Eli Cohen | Zack Rosen takes over in clutch
November 18, 2011, 1:11 am·
LAWRENCEVILLE, N.J. — Senior point guard Zack Rosen’s performance Thursday night in a 78-72 overtime win at Rider looked like something out of Robert Louis Stevenson’s Strange Case of Dr Jekyll and Mr. Hyde.
The floor general from Colonia, N.J., seemed like a totally different player in the second half and overtime as compared to the first 20 minutes of play.
Rosen didn’t attempt a field goal in the first half, but interestingly enough, coach Jerome Allen believes that was a result of the Quakers offense running smoothly.
“To start the game, we were pretty much getting whatever we wanted [inside],” Allen said. “[Rosen] wasn’t pressed. … He didn’t want to allow his opportunity to shoot the ball to supersede what was working for the team.”
After having carried the team offensively in the Quakers’ first two contests, Rosen took a back seat to fellow senior Tyler Bernardini and sophomores Miles Cartwright and Fran Dougherty to begin the game.
Indeed, Rosen’s noticeable absence from the scoring sheet gave Cartwright a chance to shine as the premier scoring guard for Penn, notching a career-high 27 points on 9-of-15 shooting.
“They put a lot of pressure on Zack,” Cartwright said. “He told me that he expected that before the game started and to just try and attack the basket.”
After the break, however, Rosen caught fire with his shot, scoring all of his 19 points on 6-of-9 shooting and dishing out two assists.
And it wasn’t a moment too soon. Rider forward Daniel Stewart was getting to the foul line almost at will in the second half and overtime.
Stewart made 12 of 15 from the charity stripe after halftime — he was 18-of-24 overall — as the Quakers big men couldn’t help but foul him whenever he went to the bucket.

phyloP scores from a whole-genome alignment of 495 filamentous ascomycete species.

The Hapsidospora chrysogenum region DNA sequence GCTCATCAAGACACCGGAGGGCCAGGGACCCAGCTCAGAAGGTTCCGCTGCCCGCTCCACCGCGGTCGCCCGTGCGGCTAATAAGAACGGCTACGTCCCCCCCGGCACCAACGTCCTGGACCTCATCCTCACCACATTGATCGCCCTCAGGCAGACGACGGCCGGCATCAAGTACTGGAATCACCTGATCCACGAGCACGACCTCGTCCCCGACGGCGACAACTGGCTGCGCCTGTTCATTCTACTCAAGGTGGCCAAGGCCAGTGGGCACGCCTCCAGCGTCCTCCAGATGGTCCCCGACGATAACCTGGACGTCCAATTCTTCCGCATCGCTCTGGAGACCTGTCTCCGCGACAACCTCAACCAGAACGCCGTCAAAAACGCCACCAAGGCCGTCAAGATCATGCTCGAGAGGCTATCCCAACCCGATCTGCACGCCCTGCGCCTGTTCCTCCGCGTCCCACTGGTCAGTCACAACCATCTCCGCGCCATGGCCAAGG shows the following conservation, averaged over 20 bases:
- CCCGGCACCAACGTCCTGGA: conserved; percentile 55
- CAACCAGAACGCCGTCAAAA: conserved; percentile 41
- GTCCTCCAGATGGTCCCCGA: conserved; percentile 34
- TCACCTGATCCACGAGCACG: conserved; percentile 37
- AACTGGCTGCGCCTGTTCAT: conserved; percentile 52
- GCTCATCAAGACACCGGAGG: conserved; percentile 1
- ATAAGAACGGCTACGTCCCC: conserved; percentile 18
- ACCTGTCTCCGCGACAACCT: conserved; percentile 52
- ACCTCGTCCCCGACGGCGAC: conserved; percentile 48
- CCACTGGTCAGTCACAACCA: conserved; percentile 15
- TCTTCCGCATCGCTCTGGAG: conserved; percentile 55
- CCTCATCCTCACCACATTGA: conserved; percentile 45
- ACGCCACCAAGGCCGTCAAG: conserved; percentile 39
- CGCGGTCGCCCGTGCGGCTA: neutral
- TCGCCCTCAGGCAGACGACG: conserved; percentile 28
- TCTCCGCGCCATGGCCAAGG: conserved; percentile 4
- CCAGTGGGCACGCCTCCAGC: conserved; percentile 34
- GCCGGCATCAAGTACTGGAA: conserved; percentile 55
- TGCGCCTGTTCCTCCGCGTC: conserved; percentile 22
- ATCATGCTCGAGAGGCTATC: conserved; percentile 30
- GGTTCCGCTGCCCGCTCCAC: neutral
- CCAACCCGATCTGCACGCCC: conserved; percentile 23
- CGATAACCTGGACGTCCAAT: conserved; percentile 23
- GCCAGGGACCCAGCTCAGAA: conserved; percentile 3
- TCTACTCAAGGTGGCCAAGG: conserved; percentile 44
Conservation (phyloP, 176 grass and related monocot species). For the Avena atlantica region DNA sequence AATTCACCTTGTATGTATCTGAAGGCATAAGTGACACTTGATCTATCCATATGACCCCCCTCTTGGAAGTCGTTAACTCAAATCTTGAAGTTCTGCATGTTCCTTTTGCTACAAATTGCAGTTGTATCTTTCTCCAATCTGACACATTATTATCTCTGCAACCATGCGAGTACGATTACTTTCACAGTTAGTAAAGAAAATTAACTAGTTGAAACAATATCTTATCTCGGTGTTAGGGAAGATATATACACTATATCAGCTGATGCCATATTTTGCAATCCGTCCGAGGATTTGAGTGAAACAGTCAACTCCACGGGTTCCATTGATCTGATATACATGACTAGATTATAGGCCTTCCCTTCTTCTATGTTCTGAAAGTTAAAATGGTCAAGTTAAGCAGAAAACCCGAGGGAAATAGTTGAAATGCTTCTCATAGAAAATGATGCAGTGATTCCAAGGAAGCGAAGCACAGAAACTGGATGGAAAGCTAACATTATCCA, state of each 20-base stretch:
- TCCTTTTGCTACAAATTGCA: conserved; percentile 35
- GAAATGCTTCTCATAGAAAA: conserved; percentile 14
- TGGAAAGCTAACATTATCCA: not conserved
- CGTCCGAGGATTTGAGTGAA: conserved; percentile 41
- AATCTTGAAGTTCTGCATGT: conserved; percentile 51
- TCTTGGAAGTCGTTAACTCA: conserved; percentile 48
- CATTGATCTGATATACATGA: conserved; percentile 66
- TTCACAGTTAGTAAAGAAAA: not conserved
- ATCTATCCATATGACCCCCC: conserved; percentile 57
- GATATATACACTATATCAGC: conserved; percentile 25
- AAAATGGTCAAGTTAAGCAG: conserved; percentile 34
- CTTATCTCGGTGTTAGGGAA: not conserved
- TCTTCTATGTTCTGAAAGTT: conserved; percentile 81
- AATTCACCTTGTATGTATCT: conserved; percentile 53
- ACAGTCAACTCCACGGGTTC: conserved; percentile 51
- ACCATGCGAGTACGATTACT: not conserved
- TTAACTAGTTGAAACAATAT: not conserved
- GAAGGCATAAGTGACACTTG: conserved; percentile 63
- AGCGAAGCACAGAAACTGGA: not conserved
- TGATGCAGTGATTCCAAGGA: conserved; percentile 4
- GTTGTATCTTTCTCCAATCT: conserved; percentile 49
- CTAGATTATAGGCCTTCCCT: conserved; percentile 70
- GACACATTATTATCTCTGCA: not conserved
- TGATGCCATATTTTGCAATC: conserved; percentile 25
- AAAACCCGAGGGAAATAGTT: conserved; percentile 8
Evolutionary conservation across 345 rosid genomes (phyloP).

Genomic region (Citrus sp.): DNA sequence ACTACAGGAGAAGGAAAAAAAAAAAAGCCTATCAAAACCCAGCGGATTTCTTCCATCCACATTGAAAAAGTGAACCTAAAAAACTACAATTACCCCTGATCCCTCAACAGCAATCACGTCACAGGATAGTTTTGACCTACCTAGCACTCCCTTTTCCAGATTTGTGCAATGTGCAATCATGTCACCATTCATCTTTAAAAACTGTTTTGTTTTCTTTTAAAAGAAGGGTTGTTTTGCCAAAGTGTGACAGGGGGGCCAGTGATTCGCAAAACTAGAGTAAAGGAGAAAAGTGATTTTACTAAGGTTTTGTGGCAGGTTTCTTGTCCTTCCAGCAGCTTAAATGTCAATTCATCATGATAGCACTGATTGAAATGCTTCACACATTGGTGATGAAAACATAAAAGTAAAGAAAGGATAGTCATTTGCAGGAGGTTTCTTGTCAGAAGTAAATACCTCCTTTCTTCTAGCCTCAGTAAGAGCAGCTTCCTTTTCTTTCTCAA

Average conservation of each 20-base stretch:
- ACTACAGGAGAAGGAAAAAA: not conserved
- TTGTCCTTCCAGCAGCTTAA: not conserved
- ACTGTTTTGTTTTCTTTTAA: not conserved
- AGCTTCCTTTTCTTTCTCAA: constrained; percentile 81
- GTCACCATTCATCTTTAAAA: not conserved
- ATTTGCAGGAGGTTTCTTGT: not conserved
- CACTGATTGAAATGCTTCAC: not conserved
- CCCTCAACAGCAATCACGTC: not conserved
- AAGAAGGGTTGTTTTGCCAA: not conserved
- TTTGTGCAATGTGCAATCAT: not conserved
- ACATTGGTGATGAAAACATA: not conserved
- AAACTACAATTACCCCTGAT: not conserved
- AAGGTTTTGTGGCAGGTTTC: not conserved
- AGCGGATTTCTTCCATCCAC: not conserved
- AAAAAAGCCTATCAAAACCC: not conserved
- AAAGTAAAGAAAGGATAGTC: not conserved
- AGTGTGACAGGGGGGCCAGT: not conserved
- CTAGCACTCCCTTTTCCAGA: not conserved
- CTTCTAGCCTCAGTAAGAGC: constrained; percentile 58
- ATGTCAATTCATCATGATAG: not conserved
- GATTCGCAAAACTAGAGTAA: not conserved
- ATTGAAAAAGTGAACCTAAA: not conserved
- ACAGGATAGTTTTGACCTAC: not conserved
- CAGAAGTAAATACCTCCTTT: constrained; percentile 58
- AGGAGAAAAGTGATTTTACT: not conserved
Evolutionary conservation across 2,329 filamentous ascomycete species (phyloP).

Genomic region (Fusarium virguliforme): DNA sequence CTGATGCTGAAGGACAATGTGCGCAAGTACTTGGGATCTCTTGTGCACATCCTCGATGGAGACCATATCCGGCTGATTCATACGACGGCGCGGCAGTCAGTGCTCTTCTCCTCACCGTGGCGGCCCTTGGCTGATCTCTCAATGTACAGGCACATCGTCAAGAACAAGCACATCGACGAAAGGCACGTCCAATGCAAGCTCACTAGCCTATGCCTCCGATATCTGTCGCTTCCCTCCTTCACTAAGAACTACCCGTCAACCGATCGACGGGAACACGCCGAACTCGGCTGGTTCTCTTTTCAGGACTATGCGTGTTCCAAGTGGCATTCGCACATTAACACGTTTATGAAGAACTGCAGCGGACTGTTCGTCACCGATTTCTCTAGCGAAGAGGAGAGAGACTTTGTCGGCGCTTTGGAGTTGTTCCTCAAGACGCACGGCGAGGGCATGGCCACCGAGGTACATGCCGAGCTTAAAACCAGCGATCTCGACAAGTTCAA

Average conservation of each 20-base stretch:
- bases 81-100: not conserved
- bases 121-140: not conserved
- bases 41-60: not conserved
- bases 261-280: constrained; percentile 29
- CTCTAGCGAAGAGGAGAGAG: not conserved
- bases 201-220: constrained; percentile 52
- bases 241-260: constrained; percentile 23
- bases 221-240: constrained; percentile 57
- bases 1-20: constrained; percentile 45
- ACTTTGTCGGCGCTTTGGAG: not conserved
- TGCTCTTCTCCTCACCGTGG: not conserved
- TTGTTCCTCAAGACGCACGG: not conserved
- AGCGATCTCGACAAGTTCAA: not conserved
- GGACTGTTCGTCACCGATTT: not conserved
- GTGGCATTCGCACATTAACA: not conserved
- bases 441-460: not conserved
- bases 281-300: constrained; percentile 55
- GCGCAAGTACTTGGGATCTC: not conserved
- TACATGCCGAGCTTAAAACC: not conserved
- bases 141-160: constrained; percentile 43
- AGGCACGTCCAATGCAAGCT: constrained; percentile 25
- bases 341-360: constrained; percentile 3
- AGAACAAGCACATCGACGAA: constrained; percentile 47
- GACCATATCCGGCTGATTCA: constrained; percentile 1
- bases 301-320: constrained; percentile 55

“Whenever I got the ball, or a rebound, [I] just went up really hard,” Stewart said. “And they kept fouling me.”
Three Quakers big men — freshman Henry Brooks, Dougherty and senior Mike Howlett — fouled out trying to defend the post.
With the Red and Blue’s inside game practically neutralized in the last 25 minutes of the game, it was time for Rosen to show why he is the team leader.
Rider coach Tommy Dempsey certainly took notice.
“The ways that they like to get [Rosen] shots in their regular motion, in their regular sets, I thought we did a really good job of taking them out of that,” Dempsey said. “I think [Allen] decided in the second half that they were just going to spread the court for him, bring some ball screens out, and let him make plays.”
And make plays he did, but without forcing his shots.
Rosen’s first-half patience puts his second-half heroics into a proper perspective.
He knew when he had to turn it on, and did so in a big way.
“I appreciate the patience and the poise [Rosen] had,” Allen said. “He just allowed the game to come to him.”
ELI COHEN is a senior philosophy major from Washington, D.C. He can be contacted at dpsports@theDP.com.